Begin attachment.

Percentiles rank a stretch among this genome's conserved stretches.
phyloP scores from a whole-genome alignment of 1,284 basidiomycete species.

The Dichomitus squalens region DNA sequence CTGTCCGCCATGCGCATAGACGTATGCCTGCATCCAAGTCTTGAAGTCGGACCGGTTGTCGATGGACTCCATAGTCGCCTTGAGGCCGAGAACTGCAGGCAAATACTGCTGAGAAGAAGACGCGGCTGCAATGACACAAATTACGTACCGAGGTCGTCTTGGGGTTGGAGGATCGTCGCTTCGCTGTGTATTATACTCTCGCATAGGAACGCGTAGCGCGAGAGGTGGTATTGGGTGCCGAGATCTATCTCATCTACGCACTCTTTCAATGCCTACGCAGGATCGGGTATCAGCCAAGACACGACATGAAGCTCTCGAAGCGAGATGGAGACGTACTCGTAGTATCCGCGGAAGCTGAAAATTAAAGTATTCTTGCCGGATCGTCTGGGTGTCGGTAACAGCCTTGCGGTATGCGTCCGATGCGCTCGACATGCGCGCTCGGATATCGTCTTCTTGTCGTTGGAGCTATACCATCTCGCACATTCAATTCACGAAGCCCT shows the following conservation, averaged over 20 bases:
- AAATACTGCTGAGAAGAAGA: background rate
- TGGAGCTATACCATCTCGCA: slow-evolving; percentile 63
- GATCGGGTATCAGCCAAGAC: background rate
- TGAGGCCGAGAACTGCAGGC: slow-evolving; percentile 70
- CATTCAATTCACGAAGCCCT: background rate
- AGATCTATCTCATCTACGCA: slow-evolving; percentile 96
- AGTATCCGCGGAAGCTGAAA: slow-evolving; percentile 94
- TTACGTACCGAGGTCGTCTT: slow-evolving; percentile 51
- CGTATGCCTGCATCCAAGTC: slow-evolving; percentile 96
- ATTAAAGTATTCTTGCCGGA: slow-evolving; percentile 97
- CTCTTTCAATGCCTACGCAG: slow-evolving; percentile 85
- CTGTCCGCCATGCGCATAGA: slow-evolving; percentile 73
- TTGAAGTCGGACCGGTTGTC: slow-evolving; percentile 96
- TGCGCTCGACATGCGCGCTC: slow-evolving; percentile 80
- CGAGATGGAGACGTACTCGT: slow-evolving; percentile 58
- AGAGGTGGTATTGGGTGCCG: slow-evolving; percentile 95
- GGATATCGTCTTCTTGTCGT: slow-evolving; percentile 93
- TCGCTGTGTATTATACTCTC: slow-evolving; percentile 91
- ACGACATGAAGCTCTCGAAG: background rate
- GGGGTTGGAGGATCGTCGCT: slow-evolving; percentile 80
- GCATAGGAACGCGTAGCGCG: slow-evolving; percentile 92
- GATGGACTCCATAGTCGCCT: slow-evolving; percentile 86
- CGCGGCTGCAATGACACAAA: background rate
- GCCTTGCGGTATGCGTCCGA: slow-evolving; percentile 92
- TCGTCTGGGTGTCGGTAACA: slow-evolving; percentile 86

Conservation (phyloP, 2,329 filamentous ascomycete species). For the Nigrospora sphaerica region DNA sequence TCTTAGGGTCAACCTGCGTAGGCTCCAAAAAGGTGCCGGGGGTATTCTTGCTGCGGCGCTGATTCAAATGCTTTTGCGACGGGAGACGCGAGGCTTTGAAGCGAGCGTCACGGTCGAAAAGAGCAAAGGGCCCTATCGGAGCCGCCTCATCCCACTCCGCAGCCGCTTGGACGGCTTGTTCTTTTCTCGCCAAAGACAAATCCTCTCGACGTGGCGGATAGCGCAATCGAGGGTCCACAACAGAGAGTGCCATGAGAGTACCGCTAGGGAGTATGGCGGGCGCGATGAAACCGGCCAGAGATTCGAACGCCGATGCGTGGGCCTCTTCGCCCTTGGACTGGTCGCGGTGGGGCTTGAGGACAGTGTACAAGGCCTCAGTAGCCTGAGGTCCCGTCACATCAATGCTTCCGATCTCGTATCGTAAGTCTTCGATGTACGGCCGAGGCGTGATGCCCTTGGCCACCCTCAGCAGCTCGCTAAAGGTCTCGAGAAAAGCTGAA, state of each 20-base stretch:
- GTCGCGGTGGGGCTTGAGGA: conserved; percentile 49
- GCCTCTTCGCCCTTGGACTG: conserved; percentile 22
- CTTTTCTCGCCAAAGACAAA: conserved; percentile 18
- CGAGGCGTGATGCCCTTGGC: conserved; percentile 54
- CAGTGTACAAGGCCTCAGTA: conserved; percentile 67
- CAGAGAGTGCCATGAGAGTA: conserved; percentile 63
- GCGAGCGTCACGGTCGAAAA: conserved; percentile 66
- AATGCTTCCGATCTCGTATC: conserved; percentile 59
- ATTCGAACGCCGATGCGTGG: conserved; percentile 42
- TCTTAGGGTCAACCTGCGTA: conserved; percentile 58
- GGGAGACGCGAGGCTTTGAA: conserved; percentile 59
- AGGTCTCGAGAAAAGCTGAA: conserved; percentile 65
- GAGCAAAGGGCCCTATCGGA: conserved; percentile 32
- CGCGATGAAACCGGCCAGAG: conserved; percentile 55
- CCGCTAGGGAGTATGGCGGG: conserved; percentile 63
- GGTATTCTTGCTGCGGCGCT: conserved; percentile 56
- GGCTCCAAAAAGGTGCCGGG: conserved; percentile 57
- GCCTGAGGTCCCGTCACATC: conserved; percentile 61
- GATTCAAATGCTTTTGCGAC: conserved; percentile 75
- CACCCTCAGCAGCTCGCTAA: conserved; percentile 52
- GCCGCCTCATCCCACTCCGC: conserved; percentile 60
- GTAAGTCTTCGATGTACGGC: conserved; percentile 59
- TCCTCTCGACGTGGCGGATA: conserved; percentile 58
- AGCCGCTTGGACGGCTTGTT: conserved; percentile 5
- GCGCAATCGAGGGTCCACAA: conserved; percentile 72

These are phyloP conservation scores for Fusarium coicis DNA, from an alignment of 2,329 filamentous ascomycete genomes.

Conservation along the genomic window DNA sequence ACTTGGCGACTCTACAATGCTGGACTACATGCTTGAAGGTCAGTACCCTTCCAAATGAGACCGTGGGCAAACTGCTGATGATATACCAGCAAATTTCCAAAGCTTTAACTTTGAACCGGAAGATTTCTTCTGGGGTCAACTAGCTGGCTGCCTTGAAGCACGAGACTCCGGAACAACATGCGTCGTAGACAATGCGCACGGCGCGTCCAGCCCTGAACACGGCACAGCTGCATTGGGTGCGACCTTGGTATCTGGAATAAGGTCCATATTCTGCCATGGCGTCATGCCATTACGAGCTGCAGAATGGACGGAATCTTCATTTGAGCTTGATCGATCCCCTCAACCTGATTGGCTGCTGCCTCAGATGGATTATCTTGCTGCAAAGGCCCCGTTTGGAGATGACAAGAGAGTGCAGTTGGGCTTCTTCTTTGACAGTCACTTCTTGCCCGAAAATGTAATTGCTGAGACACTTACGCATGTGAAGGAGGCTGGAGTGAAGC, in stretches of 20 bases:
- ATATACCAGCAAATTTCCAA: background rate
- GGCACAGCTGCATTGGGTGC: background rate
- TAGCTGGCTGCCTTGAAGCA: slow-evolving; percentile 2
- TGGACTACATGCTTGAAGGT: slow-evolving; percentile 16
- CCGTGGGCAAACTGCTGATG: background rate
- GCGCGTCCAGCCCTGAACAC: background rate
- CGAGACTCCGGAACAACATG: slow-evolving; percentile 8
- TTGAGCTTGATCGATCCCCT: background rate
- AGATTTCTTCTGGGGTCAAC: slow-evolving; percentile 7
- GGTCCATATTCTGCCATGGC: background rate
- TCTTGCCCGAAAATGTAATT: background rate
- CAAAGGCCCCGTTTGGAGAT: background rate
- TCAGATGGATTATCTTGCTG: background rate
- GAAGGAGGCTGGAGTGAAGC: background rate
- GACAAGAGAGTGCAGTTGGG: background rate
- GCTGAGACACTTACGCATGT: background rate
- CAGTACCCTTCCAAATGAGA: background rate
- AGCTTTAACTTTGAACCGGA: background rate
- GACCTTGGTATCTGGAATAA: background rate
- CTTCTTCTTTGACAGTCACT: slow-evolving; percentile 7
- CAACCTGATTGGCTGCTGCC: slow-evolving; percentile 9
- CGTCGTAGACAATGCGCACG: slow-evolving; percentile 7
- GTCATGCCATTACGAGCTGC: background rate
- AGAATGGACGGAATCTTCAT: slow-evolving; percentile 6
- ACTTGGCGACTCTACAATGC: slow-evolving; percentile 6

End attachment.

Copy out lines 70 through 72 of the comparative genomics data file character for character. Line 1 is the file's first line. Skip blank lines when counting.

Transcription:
- GAAGGAGGCTGGAGTGAAGC: background rate
- GACAAGAGAGTGCAGTTGGG: background rate
- GCTGAGACACTTACGCATGT: background rate